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People with Celiac Disease Face Higher Risk of Thyroid Autoimmune Disorders
http://www.celiac.com/articles/22814/1/People-with-Celiac-Disease-Face-Higher-Risk-of-Thyroid-Autoimmune-Disorders/Page1.html
Jefferson Adams

Jefferson Adams is a freelance writer living in San Francisco. His poems, essays and photographs have appeared in Antioch Review, Blue Mesa Review, CALIBAN, Hayden's Ferry Review, Huffington Post, the Mississippi Review, and Slate among others.

He is a member of both the National Writers Union, the International Federation of Journalists, and covers San Francisco Health News for Examiner.com.

 
By Jefferson Adams
Published on 02/2/2012
 
A team of researchers recently conducted a prospective controlled study on a gluten-free diet and autoimmune thyroiditis in patients with celiac disease.

Celiac.com 02/02/2012 - A team of researchers recently conducted a prospective controlled study on a gluten-free diet and autoimmune thyroiditis in patients with celiac disease.

Photo: CC - sea townThe research team included S. Metso, H. Hyytiä-Ilmonen, K. Kaukinen, H. Huhtala, P. Jaatinen, J. Salmi, J. Taurio, and P. Collin. They are affiliated with the Department of Internal Medicine at Tampere University Hospital in Tampere, Finland.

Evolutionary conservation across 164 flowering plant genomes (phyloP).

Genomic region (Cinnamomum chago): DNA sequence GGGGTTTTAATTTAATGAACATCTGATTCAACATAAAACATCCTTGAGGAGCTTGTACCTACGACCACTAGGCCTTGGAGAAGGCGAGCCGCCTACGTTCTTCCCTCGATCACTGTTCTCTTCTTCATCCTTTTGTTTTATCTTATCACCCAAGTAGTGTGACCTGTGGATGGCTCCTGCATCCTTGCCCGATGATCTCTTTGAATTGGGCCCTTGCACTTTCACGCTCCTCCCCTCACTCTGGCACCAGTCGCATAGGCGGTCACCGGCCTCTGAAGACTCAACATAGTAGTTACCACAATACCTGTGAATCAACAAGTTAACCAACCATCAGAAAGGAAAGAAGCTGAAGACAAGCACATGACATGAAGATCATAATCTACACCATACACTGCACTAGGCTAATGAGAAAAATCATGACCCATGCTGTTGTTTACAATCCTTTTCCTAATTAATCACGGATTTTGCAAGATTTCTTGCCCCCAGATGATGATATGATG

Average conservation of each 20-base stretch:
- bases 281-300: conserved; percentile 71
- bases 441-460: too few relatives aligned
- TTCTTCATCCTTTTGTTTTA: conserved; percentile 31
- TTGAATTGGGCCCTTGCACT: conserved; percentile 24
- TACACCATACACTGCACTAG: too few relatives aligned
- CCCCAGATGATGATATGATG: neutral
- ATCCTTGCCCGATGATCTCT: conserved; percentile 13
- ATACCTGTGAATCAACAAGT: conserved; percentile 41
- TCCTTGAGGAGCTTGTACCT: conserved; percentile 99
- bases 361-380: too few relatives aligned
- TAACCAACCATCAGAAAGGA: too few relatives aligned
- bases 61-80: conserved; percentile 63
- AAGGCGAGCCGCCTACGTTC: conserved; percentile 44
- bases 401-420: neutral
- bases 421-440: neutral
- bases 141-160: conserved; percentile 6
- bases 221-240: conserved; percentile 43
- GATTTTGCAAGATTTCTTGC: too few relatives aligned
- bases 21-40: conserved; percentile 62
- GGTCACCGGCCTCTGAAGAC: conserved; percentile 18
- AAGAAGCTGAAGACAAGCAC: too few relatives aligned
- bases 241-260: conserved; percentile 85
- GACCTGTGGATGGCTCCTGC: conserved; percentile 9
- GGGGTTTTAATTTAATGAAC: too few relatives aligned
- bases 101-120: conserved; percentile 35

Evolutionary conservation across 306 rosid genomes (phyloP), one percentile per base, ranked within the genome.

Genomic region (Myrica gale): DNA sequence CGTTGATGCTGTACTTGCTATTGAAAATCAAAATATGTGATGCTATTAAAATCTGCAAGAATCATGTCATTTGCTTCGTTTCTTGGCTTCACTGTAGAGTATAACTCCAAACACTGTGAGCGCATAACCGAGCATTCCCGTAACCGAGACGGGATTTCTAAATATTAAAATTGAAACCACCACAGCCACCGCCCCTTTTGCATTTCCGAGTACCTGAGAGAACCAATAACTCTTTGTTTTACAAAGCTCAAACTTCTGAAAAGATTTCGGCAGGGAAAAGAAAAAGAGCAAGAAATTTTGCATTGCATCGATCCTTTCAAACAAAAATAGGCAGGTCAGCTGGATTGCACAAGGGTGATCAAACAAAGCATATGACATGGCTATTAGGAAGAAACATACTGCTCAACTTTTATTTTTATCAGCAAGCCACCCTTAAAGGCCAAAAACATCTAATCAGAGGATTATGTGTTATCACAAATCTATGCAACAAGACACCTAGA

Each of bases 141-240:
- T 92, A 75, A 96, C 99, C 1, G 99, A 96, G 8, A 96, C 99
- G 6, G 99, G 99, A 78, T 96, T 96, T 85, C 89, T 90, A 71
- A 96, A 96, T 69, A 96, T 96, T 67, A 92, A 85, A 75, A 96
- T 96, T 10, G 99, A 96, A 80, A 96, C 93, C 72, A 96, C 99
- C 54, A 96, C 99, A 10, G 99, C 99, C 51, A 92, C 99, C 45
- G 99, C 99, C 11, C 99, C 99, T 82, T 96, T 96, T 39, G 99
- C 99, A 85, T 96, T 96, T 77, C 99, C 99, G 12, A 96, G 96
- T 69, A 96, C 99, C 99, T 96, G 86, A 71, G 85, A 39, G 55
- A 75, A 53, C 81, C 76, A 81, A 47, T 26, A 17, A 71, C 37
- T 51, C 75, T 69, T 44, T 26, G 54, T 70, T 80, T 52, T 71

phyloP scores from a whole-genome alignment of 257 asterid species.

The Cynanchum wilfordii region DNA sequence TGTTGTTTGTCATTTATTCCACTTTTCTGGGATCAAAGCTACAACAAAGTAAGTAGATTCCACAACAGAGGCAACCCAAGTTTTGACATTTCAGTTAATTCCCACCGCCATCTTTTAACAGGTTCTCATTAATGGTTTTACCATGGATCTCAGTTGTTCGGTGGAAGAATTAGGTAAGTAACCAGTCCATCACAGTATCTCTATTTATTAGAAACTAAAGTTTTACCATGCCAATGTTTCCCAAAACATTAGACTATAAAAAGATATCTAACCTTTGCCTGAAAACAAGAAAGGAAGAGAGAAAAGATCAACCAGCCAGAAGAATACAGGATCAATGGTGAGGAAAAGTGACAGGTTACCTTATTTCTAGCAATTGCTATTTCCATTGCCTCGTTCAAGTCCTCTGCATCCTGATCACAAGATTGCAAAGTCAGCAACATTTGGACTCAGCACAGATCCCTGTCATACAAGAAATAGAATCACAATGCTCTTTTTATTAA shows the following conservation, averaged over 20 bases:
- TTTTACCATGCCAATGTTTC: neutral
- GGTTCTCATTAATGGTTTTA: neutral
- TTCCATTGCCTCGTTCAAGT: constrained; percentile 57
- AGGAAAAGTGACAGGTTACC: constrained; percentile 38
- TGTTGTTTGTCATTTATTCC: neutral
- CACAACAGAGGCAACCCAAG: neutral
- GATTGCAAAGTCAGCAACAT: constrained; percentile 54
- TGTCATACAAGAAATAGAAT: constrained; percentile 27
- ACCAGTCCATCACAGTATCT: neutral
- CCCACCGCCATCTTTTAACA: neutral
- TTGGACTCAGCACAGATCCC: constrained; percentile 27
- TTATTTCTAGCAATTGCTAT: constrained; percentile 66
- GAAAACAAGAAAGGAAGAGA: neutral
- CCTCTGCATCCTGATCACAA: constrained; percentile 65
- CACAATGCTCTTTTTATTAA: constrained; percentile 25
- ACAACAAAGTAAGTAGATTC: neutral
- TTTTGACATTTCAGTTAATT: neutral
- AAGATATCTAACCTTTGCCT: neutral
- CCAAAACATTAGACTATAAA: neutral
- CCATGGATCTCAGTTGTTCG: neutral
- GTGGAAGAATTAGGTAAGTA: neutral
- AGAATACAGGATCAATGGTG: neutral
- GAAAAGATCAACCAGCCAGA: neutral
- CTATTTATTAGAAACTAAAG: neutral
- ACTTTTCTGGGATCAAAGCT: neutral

Prior to the study, there had been contradictory data regarding the ways in which early diagnosis and a gluten-free diet might slow the progression of associated autoimmune diseases in celiac disease.

The research team investigated the course of autoimmune thyroid diseases in newly diagnosed celiac disease patients, both before and after gluten-free dietary treatment.

For their study, the team examined twenty-seven adults with newly diagnosed celiac disease, both at the time of diagnosis and after one year on gluten-free diet.

They also recorded and examined previously diagnosed and subclinical autoimmune thyroid diseases. The team used ultrasound to measure thyroid gland volume and echo-genicity. They also measured autoantibodies against celiac disease and thyroiditis, and conducted thyroid function tests.

As a control group, they enrolled twenty-seven non-celiac subjects, all of whom followed a normal, gluten-containing diet.

The data showed that, upon diagnosis, ten of 27 celiac disease patients had either manifest (n = 7) or subclinical (n = 3) thyroid diseases. Only three of 27 control subjects (10/27 vs. 3/27, p = 0.055) had thyroid disease.

After treatment with a gluten-free diet, thyroid volume continued to decrease significantly in the patients with celiac disease compared with the control subjects, indicating the progression of thyroid gland atrophy regardless of the gluten-free diet.

Overall, celiac patients faced a higher risk of thyroid autoimmune disorders than non-celiac control subjects. Moreover, a gluten-free diet did not seem to stop or reverse the progression of autoimmune disease after one year.

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